- Ensuring promises and undertakings made during a bid can be legally enforced. There is already a mechanism in the Takeover Code to achieve this for certain statements which are given as commitments (see our Standpoint article on these requirements), so this signals that the Conservatives may want the existing regime broadened in scope in terms of the statements potentially covered, and the enforcement regime strengthened.
- The ability for the Government to freeze a bid process to allow greater scrutiny (presumably by the Government). This appears to be in addition to any existing competition, public interest or industry specific review regime and is separate from the review regimes to be applicable to specific, or to be specified, industries, described below. It raises questions about the nature of the proposed scrutiny, the basis on which transactions might be assessed and by which authorities, and the consequences of falling short of whatever test might be set. It is hard to tell from the Manifesto whether this is a new power of scrutiny or simply a power to pause bids while existing (and new CNI) powers of scrutiny are exercised. One issue will be whether this could potentially interfere with the "Put Up or Shut Up" (PUSU) regime, giving a bidder 28 days to commit to a bid or walk away, which was put in place post the Kraft/Cadbury bid to stop a target from being put under siege.
Critical National Infrastructure
As well as these measures which would apply to public bids across all industries, the Manifesto states that the Conservatives will protect critical national infrastructure ("CNI") from being undermined by foreign ownership. This reflects the current Government's Industrial Policy, as set out in its Industrial Strategy Green Paper in January 2017. A statement on the protection of CNI has been imminent for some time but was delayed by the calling of the election.
On CNI, the Manifesto states that the Government, having strengthened the review process around the ownership of civil nuclear power, would extend the review regime to a limited range of other sectors, including defence, telecoms and energy. The Manifesto leaves scope for broadening this list to other areas where foreign ownership might undermine British security or essential services. Pending some more clarity on these new processes and their scope, in particular what constitute "essential services", there will be uncertainty as to which transactions will be subject to them in the future.
The scope of this new regime will be of great interest to potential investors into the UK. As well as having clarity on how relevant sectors are defined, investors will want to understand what the other relevant criteria will be; for example, at what level "control" exists – our understanding prior to the election announcement was that the Government intended to apply the regime at a 25% ownership threshold; will a standard test of "foreign control" apply across the sectors; will there be a threshold transaction size below which no approval will be required; and, most importantly, what criteria will be applied to the Government's determination of appropriate foreign ownership and the degree, if any, of political discretion and transparency.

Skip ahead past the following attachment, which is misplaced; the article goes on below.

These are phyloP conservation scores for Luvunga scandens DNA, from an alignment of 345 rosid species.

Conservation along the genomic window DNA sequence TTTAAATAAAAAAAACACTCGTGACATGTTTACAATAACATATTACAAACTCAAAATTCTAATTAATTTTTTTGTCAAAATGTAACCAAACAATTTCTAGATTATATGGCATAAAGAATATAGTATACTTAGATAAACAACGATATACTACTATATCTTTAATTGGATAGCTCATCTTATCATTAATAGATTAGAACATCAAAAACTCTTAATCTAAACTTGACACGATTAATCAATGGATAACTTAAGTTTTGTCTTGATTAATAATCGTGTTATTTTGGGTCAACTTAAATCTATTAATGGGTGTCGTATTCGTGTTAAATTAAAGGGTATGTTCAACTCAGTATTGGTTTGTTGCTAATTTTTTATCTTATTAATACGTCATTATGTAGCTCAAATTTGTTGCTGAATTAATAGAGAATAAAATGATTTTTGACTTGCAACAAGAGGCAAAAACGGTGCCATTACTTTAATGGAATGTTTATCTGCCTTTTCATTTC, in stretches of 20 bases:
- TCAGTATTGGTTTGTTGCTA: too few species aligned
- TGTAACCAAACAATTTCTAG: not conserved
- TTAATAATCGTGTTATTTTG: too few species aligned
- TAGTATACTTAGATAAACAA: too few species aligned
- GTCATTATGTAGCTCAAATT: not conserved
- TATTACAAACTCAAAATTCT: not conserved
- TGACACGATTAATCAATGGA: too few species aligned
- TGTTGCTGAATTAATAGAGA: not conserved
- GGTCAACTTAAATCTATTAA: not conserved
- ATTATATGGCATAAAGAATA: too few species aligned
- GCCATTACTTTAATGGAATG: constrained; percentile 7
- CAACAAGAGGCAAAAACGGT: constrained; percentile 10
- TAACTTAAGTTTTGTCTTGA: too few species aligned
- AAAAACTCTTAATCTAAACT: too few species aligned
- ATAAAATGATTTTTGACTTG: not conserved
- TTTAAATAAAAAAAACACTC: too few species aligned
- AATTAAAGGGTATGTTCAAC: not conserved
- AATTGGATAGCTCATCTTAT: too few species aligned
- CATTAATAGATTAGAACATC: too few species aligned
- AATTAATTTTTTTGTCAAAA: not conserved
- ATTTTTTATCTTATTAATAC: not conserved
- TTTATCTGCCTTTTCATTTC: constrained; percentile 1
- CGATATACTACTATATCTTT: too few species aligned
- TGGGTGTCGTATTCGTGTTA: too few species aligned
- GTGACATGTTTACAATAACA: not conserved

Pension Protection and Employee Rights
There are also a number of statements about pension protection and employee rights in the Manifesto which could impact on M&A transactions.
In relation to pensions, there is a commitment to a strengthening of the existing powers of the Pensions Regulator (therefore covering final salary schemes) to scrutinise, clear with conditions or block takeovers that could threaten the solvency of the scheme. A key question will be whether there could be a move to an advance clearance system, in contrast to the current ability to seek clearance after an M&A deal has completed.
The section on corporate governance suggests that employees will be given "a right to request information relating to the future direction of the company”. No further detail is given, but it could potentially apply in the context of M&A transactions. The UK Takeover Code already provides certain information rights for employees on public takeovers, including a requirement for a bidder to state its intentions as regards employees. Any new information rights would need to take confidentiality and inside information concerns into account.
These regimes will not be in place for some time, and further clarification on the above is unlikely before the election in June. We understand no more detail will be published formally on these policies prior to the election, with government briefings sticking to a script closely following the Manifesto text. Post election, any implementation will require consultation and the parliamentary process, so any new regime is unlikely to apply to deals scheduled to close in the short term. However that will not make such transactions immune from commentary, and pressure from various sources, emboldened by the themes endorsed in the Manifesto.
As noted, most of the Manifesto content described above has been trailed in Government statements on industrial policy in the last few years and it is inadvisable to extrapolate from 12 lines in a Manifesto a conclusion that there has been a paradigm shift in the Conservative party's attitude to business and investment. The Manifesto of course needs to maintain a careful balance of meeting the concerns that have been voiced in the general population (it is a document principally aimed at voters) and promoting the UK as open for business, in particular with Brexit in prospect. The devil will be in the detail of the proposals, in particular which industries are in scope. It may reflect the limit of what the Government feels is possible in terms of intervention given the constraints it is subject to while within the EU, or it may well reflect the limits of the Government's wish to intervene in the national interest.